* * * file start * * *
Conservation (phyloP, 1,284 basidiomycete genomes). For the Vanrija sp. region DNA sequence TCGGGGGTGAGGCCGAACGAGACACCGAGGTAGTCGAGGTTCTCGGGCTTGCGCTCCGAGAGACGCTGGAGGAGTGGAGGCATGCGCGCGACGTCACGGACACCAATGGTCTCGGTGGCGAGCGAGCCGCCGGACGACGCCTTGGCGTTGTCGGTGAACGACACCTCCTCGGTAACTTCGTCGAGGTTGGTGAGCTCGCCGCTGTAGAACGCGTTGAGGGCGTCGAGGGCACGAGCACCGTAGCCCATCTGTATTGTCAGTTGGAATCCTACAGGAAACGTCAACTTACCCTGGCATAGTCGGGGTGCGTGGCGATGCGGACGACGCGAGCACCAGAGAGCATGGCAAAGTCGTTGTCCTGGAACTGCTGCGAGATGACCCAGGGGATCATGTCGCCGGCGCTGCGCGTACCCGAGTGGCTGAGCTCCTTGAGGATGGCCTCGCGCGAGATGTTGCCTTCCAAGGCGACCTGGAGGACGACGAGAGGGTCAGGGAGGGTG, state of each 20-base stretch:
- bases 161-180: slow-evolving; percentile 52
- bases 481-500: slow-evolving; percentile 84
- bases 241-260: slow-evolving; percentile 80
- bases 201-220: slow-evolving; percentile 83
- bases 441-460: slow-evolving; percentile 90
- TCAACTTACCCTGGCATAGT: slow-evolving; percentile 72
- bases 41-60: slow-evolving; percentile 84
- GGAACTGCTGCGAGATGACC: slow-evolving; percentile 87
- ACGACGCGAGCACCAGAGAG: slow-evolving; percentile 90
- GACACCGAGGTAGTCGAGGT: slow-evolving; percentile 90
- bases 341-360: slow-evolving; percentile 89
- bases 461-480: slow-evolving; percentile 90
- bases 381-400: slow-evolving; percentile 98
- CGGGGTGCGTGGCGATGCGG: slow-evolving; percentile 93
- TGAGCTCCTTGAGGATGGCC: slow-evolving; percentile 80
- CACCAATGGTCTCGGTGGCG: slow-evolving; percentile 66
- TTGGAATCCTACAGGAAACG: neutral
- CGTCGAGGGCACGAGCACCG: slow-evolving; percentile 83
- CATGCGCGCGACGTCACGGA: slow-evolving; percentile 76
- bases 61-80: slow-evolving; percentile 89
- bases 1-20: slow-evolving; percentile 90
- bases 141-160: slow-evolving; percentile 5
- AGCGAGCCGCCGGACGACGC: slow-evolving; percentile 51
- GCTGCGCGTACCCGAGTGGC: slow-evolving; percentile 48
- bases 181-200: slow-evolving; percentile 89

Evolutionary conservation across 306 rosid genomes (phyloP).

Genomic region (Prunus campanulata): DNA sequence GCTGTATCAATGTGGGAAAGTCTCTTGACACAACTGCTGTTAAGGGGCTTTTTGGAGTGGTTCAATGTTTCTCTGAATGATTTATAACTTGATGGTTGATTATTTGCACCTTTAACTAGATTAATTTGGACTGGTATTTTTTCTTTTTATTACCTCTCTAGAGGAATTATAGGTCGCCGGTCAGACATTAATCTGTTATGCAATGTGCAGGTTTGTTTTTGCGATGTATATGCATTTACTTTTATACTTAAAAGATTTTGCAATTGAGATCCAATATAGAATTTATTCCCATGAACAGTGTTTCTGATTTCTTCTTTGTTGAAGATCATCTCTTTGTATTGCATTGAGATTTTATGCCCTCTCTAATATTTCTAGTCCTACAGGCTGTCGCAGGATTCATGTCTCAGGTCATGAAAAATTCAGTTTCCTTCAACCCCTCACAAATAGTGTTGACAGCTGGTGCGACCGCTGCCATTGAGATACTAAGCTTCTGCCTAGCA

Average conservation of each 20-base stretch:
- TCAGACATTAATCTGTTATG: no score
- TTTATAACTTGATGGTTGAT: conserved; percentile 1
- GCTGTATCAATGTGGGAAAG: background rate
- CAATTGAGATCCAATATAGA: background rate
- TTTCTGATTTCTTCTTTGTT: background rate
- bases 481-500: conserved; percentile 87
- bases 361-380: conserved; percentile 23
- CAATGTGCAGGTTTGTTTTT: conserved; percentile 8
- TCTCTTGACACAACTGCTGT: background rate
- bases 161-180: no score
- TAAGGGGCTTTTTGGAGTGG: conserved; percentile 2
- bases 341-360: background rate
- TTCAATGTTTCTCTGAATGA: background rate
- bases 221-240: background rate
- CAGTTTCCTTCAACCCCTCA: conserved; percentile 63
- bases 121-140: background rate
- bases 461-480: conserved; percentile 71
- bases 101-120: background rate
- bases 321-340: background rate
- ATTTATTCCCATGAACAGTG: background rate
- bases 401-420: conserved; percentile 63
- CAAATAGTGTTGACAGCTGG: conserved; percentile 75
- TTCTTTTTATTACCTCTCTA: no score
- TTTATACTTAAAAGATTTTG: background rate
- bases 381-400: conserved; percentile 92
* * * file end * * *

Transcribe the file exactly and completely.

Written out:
Conservation (phyloP, 1,284 basidiomycete genomes). For the Vanrija sp. region DNA sequence TCGGGGGTGAGGCCGAACGAGACACCGAGGTAGTCGAGGTTCTCGGGCTTGCGCTCCGAGAGACGCTGGAGGAGTGGAGGCATGCGCGCGACGTCACGGACACCAATGGTCTCGGTGGCGAGCGAGCCGCCGGACGACGCCTTGGCGTTGTCGGTGAACGACACCTCCTCGGTAACTTCGTCGAGGTTGGTGAGCTCGCCGCTGTAGAACGCGTTGAGGGCGTCGAGGGCACGAGCACCGTAGCCCATCTGTATTGTCAGTTGGAATCCTACAGGAAACGTCAACTTACCCTGGCATAGTCGGGGTGCGTGGCGATGCGGACGACGCGAGCACCAGAGAGCATGGCAAAGTCGTTGTCCTGGAACTGCTGCGAGATGACCCAGGGGATCATGTCGCCGGCGCTGCGCGTACCCGAGTGGCTGAGCTCCTTGAGGATGGCCTCGCGCGAGATGTTGCCTTCCAAGGCGACCTGGAGGACGACGAGAGGGTCAGGGAGGGTG, state of each 20-base stretch:
- bases 161-180: slow-evolving; percentile 52
- bases 481-500: slow-evolving; percentile 84
- bases 241-260: slow-evolving; percentile 80
- bases 201-220: slow-evolving; percentile 83
- bases 441-460: slow-evolving; percentile 90
- TCAACTTACCCTGGCATAGT: slow-evolving; percentile 72
- bases 41-60: slow-evolving; percentile 84
- GGAACTGCTGCGAGATGACC: slow-evolving; percentile 87
- ACGACGCGAGCACCAGAGAG: slow-evolving; percentile 90
- GACACCGAGGTAGTCGAGGT: slow-evolving; percentile 90
- bases 341-360: slow-evolving; percentile 89
- bases 461-480: slow-evolving; percentile 90
- bases 381-400: slow-evolving; percentile 98
- CGGGGTGCGTGGCGATGCGG: slow-evolving; percentile 93
- TGAGCTCCTTGAGGATGGCC: slow-evolving; percentile 80
- CACCAATGGTCTCGGTGGCG: slow-evolving; percentile 66
- TTGGAATCCTACAGGAAACG: neutral
- CGTCGAGGGCACGAGCACCG: slow-evolving; percentile 83
- CATGCGCGCGACGTCACGGA: slow-evolving; percentile 76
- bases 61-80: slow-evolving; percentile 89
- bases 1-20: slow-evolving; percentile 90
- bases 141-160: slow-evolving; percentile 5
- AGCGAGCCGCCGGACGACGC: slow-evolving; percentile 51
- GCTGCGCGTACCCGAGTGGC: slow-evolving; percentile 48
- bases 181-200: slow-evolving; percentile 89

Evolutionary conservation across 306 rosid genomes (phyloP).

Genomic region (Prunus campanulata): DNA sequence GCTGTATCAATGTGGGAAAGTCTCTTGACACAACTGCTGTTAAGGGGCTTTTTGGAGTGGTTCAATGTTTCTCTGAATGATTTATAACTTGATGGTTGATTATTTGCACCTTTAACTAGATTAATTTGGACTGGTATTTTTTCTTTTTATTACCTCTCTAGAGGAATTATAGGTCGCCGGTCAGACATTAATCTGTTATGCAATGTGCAGGTTTGTTTTTGCGATGTATATGCATTTACTTTTATACTTAAAAGATTTTGCAATTGAGATCCAATATAGAATTTATTCCCATGAACAGTGTTTCTGATTTCTTCTTTGTTGAAGATCATCTCTTTGTATTGCATTGAGATTTTATGCCCTCTCTAATATTTCTAGTCCTACAGGCTGTCGCAGGATTCATGTCTCAGGTCATGAAAAATTCAGTTTCCTTCAACCCCTCACAAATAGTGTTGACAGCTGGTGCGACCGCTGCCATTGAGATACTAAGCTTCTGCCTAGCA

Average conservation of each 20-base stretch:
- TCAGACATTAATCTGTTATG: no score
- TTTATAACTTGATGGTTGAT: conserved; percentile 1
- GCTGTATCAATGTGGGAAAG: background rate
- CAATTGAGATCCAATATAGA: background rate
- TTTCTGATTTCTTCTTTGTT: background rate
- bases 481-500: conserved; percentile 87
- bases 361-380: conserved; percentile 23
- CAATGTGCAGGTTTGTTTTT: conserved; percentile 8
- TCTCTTGACACAACTGCTGT: background rate
- bases 161-180: no score
- TAAGGGGCTTTTTGGAGTGG: conserved; percentile 2
- bases 341-360: background rate
- TTCAATGTTTCTCTGAATGA: background rate
- bases 221-240: background rate
- CAGTTTCCTTCAACCCCTCA: conserved; percentile 63
- bases 121-140: background rate
- bases 461-480: conserved; percentile 71
- bases 101-120: background rate
- bases 321-340: background rate
- ATTTATTCCCATGAACAGTG: background rate
- bases 401-420: conserved; percentile 63
- CAAATAGTGTTGACAGCTGG: conserved; percentile 75
- TTCTTTTTATTACCTCTCTA: no score
- TTTATACTTAAAAGATTTTG: background rate
- bases 381-400: conserved; percentile 92